Relationship of antibodies to endotoxin core to mortality in medical patients with sepsis syndrome
- Cite this article as:
- Strutz, F., Heller, G., Krasemann, K. et al. Intensive Care Med (1999) 25: 435. doi:10.1007/s001340050877
- 58 Downloads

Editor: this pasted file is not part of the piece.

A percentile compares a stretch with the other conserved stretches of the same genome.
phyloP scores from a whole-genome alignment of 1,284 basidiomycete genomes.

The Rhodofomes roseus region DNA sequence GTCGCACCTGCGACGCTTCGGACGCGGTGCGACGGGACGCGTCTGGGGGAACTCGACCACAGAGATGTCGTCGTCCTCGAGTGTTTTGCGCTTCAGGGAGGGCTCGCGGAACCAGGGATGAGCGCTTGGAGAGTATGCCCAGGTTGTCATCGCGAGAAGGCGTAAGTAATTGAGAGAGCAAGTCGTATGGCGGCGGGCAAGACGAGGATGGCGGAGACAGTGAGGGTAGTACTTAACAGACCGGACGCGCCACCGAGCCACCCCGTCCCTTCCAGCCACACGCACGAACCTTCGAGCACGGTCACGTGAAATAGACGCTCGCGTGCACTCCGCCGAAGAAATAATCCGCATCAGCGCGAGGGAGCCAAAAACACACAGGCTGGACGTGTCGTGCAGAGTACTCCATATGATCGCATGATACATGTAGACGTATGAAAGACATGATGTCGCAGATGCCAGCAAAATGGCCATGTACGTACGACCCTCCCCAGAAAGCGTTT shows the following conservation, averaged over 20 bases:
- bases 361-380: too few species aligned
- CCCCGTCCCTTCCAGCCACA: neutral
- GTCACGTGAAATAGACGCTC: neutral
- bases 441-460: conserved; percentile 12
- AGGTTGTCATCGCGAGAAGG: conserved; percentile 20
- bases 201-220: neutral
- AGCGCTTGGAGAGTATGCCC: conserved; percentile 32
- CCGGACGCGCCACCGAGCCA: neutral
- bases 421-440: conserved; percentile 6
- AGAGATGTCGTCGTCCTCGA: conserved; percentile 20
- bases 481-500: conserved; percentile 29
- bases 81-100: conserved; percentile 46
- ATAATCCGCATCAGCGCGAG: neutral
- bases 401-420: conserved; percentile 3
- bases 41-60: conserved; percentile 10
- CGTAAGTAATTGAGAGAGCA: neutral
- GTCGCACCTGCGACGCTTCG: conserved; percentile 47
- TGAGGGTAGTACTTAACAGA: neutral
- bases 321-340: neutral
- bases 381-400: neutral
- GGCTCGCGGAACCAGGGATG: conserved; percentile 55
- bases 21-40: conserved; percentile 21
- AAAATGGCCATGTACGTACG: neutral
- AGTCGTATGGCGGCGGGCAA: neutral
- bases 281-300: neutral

Objectives: To assess the prognostic value of determining anti-endotoxin core antibodies (EndoCab) immunoglobulin (Ig)G and IgM in medical patients with sepsis syndrome in order to identify patient subgroups that may profit from endotoxin-neutralizing therapy. The findings were correlated with clinical outcome, endotoxin levels and sepsis score. Design: Cohort study with a follow-up period of 30 days. Setting: Medical intensive care units (2) of a university hospital. Patients and methods: Twenty-nine patients who fulfilled the criteria of sepsis syndrome and did not present with septic shock or had not been treated with antibiotics for more than 3 days were included in the study. Twenty-one intensive care patients without infections served as controls for antibody concentrations. Interventions: Blood samples were obtained from indwelling arterial catheters or direct venipuncture on admission and daily thereafter until transfer to a regular unit. Sepsis scores were determined daily. Results: The mortality rate at 30 days was 44.8 % (13 out of 29). Sepsis patients had significantly lower initial EndoCab IgM and IgG concentrations than controls. Initial EndoCab IgG concentrations were significantly lower in non-survivors of sepsis syndrome but not in survivors compared to controls (median concentrations 51.5 vs 110.1 vs 245.4 MU/ml). EndoCab IgM and IgG were lower in non-survivors compared to survivors, though that difference failed to reach significance (p = 0.11 in both cases). Depletion of initial EndoCab IgM concentrations (defined as a value below the 10th percentile of a control population) was present in 15 patients, 9 of whom died, and depletion of IgG in five patients, four of whom died. EndoCab IgM and IgG concentrations rose concordantly in survivors and non-survivors in the course of the disease. Endotoxin levels were significantly higher in non-survivors compared to controls but not in survivors. A sepsis score of 21 and higher was associated with 90.9 % mortality (specificity 93.8 %, sensitivity 76.9 %). Conclusions: Decreased EndoCab IgG concentrations are associated with increased mortality in medical patients with sepsis syndrome. The measurement of initial anti-endotoxin antibodies may provide a useful tool to identify septic patients who profit potentially from endotoxin neutralizing therapy, however considerable overlap of antibody concentrations warrants additional parameters. The sepsis score is easy to determine and useful in the evaluation of medical patients with sepsis.